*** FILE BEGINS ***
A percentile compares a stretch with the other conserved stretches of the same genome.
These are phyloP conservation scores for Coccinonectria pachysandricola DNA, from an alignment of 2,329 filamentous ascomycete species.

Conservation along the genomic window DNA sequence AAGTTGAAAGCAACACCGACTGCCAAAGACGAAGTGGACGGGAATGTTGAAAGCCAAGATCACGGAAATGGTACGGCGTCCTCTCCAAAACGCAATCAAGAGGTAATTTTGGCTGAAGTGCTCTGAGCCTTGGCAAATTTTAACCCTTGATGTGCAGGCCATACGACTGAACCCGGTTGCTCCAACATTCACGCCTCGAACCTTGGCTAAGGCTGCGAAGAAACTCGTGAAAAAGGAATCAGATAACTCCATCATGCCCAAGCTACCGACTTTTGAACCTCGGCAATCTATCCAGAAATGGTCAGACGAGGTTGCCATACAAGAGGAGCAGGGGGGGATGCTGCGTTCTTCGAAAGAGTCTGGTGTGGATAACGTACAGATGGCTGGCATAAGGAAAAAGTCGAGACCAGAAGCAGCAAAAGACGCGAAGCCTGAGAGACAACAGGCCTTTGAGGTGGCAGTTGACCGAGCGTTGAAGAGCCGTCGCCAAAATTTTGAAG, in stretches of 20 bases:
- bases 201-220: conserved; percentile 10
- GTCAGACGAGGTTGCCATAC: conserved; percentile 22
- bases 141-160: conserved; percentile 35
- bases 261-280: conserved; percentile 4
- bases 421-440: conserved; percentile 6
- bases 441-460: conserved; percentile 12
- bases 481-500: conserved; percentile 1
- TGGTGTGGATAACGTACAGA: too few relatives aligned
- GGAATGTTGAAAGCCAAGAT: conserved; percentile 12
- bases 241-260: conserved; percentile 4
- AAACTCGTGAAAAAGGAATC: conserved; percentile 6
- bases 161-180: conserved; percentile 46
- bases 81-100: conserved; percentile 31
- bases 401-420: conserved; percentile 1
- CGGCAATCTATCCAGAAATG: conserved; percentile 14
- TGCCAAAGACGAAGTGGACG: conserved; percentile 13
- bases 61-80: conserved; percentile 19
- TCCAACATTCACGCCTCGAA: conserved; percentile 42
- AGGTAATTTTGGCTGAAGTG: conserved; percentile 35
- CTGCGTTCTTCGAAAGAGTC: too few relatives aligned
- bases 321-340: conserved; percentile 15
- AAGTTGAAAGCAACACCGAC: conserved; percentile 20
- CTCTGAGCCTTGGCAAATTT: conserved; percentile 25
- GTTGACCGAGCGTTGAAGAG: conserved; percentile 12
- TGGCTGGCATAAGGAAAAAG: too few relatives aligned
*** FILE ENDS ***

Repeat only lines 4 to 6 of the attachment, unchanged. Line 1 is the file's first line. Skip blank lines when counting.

- bases 201-220: conserved; percentile 10
- GTCAGACGAGGTTGCCATAC: conserved; percentile 22
- bases 141-160: conserved; percentile 35